taken over the business of ‘cash in a flash’, mainly from Tamils.
Some civil leaders in the East, have wittingly observed that one Tiger
has replaced another in the East. The LTTE no longer taxes and harass
people with extortion but, its job has been taken over by other groups.
In the recent past, the extortion racket was mainly in Colombo and its
suburbs, where affluent Tamil and Muslim businessmen were targeted.
It is no secret that Tamil paramilitary groups have been funded by
successive governments, ever since war broke out with the LTTE. The
process continued even during Ranil Wickremesinghe’s UNF government the
peace process. Such payments were necessary to prevent paramilitaries
from becoming a public nuisance.
Given the increasing trend towards extortion, some even question whether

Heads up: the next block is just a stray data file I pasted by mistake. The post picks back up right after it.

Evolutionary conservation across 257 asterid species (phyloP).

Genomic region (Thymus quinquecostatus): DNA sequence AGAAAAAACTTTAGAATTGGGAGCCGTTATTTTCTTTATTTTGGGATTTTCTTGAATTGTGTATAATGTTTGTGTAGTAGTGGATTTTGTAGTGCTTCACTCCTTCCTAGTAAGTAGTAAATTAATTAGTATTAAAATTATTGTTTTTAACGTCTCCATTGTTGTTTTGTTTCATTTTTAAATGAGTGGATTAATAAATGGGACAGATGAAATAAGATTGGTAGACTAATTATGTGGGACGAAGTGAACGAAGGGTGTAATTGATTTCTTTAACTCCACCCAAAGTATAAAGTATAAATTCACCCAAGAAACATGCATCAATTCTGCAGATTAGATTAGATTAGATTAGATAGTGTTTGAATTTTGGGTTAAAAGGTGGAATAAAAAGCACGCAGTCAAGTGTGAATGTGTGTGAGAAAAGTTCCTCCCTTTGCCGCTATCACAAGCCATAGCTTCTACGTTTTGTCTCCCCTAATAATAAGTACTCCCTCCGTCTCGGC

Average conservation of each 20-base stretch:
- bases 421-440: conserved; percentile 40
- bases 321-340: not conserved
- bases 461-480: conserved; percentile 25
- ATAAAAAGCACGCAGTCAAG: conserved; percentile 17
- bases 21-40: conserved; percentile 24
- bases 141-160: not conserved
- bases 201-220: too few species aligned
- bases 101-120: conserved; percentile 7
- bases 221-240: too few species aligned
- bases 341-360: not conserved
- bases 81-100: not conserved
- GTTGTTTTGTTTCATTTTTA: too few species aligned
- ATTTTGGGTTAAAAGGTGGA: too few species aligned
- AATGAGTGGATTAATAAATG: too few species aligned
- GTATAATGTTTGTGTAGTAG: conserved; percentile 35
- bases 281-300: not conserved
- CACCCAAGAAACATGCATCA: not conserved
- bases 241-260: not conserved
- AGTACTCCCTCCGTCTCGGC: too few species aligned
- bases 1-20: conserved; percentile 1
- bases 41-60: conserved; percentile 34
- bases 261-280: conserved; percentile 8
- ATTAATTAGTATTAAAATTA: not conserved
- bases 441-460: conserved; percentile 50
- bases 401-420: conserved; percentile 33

this government has stopped the practice of doling money to the
paramilitaries. Others say that these cadres are in search of quick
money, to flee the country.
It is also suspected that a few unscrupulous military men work hand in
glove with these cadres, to make a quick buck in a militarized State.
It is important to investigate whether the spate of abductions for
ransom, was a more organized racket. The authorities are yet to get at
the bottom of the operation, even months after the arrest and probing of
a former air force officer, following disclosures in Parliament by the
chief Opposition UNP.
One way of resolving this issue of paramilitaries going berserk, is by
absorbing them into the military.
The fact that the ‘Karuna’ group had assisted the army in the East, is
no longer a secret. In Trincomalee, it is alleged that ‘Karuna’ cadres,
in civvies, are operating from several offices during the day and
patrolling in the night, in black kits.
It was likely that the assistance of the PLOTE cadres would be used in
Vavuniya. Conversant with the terrain, language and given their ability
to identify Tigers among civilians, and the intelligence reports they
provide, paramilitaries have been sought after in the past. In some
cases, special training had been afforded. Successive governments have